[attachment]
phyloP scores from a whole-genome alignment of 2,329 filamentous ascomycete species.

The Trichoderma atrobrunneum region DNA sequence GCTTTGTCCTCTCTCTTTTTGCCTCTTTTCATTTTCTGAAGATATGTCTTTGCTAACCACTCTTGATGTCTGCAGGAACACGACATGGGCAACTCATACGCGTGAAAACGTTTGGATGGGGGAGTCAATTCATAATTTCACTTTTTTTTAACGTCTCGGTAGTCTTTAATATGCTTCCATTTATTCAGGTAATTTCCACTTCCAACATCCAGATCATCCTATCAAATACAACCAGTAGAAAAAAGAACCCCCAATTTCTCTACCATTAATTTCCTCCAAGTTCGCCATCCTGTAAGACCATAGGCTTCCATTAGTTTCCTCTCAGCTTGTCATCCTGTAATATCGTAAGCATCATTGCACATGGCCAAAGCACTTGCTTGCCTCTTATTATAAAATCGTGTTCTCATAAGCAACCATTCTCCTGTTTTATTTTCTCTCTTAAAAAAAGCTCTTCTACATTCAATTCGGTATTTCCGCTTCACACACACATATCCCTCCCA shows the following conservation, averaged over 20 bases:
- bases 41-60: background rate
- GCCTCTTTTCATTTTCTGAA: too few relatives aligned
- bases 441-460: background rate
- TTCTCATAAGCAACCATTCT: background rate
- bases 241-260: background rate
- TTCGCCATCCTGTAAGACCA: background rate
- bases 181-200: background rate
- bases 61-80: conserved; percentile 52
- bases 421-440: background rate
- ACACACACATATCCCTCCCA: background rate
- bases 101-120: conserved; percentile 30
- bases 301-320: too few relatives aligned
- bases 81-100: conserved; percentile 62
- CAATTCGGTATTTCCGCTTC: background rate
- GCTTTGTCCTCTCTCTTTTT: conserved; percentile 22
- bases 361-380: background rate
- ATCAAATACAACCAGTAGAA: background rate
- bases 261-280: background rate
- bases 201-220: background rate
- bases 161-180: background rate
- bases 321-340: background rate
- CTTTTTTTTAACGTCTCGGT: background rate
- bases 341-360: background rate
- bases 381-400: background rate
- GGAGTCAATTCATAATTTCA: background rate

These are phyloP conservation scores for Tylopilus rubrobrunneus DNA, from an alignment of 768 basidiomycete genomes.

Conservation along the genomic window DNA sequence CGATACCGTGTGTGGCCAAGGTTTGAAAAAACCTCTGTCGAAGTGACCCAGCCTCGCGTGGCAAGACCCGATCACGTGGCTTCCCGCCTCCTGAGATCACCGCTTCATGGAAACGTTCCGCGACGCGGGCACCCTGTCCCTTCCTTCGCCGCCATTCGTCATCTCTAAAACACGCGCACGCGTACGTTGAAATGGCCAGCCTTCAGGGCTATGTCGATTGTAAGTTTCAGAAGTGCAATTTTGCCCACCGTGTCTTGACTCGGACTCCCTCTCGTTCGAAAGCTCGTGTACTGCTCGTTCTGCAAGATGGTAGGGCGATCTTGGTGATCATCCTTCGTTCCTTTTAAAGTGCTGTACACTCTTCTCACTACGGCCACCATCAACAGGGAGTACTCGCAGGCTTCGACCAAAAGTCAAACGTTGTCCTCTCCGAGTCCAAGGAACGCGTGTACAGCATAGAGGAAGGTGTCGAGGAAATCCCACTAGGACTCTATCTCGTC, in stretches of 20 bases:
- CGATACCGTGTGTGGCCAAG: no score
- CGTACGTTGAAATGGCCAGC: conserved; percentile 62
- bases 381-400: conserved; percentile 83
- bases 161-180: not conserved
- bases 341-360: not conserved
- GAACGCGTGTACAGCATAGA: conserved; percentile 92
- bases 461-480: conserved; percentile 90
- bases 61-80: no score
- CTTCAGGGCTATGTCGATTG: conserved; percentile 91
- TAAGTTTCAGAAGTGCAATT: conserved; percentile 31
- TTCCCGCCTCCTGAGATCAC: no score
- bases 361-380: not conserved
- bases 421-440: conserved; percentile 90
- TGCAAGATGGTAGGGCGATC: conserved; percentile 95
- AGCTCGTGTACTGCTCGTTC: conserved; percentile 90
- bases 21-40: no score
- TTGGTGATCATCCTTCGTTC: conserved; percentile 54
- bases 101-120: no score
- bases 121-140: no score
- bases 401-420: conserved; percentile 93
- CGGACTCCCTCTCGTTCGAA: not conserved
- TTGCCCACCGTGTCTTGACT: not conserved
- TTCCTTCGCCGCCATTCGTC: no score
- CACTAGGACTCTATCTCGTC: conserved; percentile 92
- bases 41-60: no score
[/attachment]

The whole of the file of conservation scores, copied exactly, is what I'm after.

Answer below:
phyloP scores from a whole-genome alignment of 2,329 filamentous ascomycete species.

The Trichoderma atrobrunneum region DNA sequence GCTTTGTCCTCTCTCTTTTTGCCTCTTTTCATTTTCTGAAGATATGTCTTTGCTAACCACTCTTGATGTCTGCAGGAACACGACATGGGCAACTCATACGCGTGAAAACGTTTGGATGGGGGAGTCAATTCATAATTTCACTTTTTTTTAACGTCTCGGTAGTCTTTAATATGCTTCCATTTATTCAGGTAATTTCCACTTCCAACATCCAGATCATCCTATCAAATACAACCAGTAGAAAAAAGAACCCCCAATTTCTCTACCATTAATTTCCTCCAAGTTCGCCATCCTGTAAGACCATAGGCTTCCATTAGTTTCCTCTCAGCTTGTCATCCTGTAATATCGTAAGCATCATTGCACATGGCCAAAGCACTTGCTTGCCTCTTATTATAAAATCGTGTTCTCATAAGCAACCATTCTCCTGTTTTATTTTCTCTCTTAAAAAAAGCTCTTCTACATTCAATTCGGTATTTCCGCTTCACACACACATATCCCTCCCA shows the following conservation, averaged over 20 bases:
- bases 41-60: background rate
- GCCTCTTTTCATTTTCTGAA: too few relatives aligned
- bases 441-460: background rate
- TTCTCATAAGCAACCATTCT: background rate
- bases 241-260: background rate
- TTCGCCATCCTGTAAGACCA: background rate
- bases 181-200: background rate
- bases 61-80: conserved; percentile 52
- bases 421-440: background rate
- ACACACACATATCCCTCCCA: background rate
- bases 101-120: conserved; percentile 30
- bases 301-320: too few relatives aligned
- bases 81-100: conserved; percentile 62
- CAATTCGGTATTTCCGCTTC: background rate
- GCTTTGTCCTCTCTCTTTTT: conserved; percentile 22
- bases 361-380: background rate
- ATCAAATACAACCAGTAGAA: background rate
- bases 261-280: background rate
- bases 201-220: background rate
- bases 161-180: background rate
- bases 321-340: background rate
- CTTTTTTTTAACGTCTCGGT: background rate
- bases 341-360: background rate
- bases 381-400: background rate
- GGAGTCAATTCATAATTTCA: background rate

These are phyloP conservation scores for Tylopilus rubrobrunneus DNA, from an alignment of 768 basidiomycete genomes.

Conservation along the genomic window DNA sequence CGATACCGTGTGTGGCCAAGGTTTGAAAAAACCTCTGTCGAAGTGACCCAGCCTCGCGTGGCAAGACCCGATCACGTGGCTTCCCGCCTCCTGAGATCACCGCTTCATGGAAACGTTCCGCGACGCGGGCACCCTGTCCCTTCCTTCGCCGCCATTCGTCATCTCTAAAACACGCGCACGCGTACGTTGAAATGGCCAGCCTTCAGGGCTATGTCGATTGTAAGTTTCAGAAGTGCAATTTTGCCCACCGTGTCTTGACTCGGACTCCCTCTCGTTCGAAAGCTCGTGTACTGCTCGTTCTGCAAGATGGTAGGGCGATCTTGGTGATCATCCTTCGTTCCTTTTAAAGTGCTGTACACTCTTCTCACTACGGCCACCATCAACAGGGAGTACTCGCAGGCTTCGACCAAAAGTCAAACGTTGTCCTCTCCGAGTCCAAGGAACGCGTGTACAGCATAGAGGAAGGTGTCGAGGAAATCCCACTAGGACTCTATCTCGTC, in stretches of 20 bases:
- CGATACCGTGTGTGGCCAAG: no score
- CGTACGTTGAAATGGCCAGC: conserved; percentile 62
- bases 381-400: conserved; percentile 83
- bases 161-180: not conserved
- bases 341-360: not conserved
- GAACGCGTGTACAGCATAGA: conserved; percentile 92
- bases 461-480: conserved; percentile 90
- bases 61-80: no score
- CTTCAGGGCTATGTCGATTG: conserved; percentile 91
- TAAGTTTCAGAAGTGCAATT: conserved; percentile 31
- TTCCCGCCTCCTGAGATCAC: no score
- bases 361-380: not conserved
- bases 421-440: conserved; percentile 90
- TGCAAGATGGTAGGGCGATC: conserved; percentile 95
- AGCTCGTGTACTGCTCGTTC: conserved; percentile 90
- bases 21-40: no score
- TTGGTGATCATCCTTCGTTC: conserved; percentile 54
- bases 101-120: no score
- bases 121-140: no score
- bases 401-420: conserved; percentile 93
- CGGACTCCCTCTCGTTCGAA: not conserved
- TTGCCCACCGTGTCTTGACT: not conserved
- TTCCTTCGCCGCCATTCGTC: no score
- CACTAGGACTCTATCTCGTC: conserved; percentile 92
- bases 41-60: no score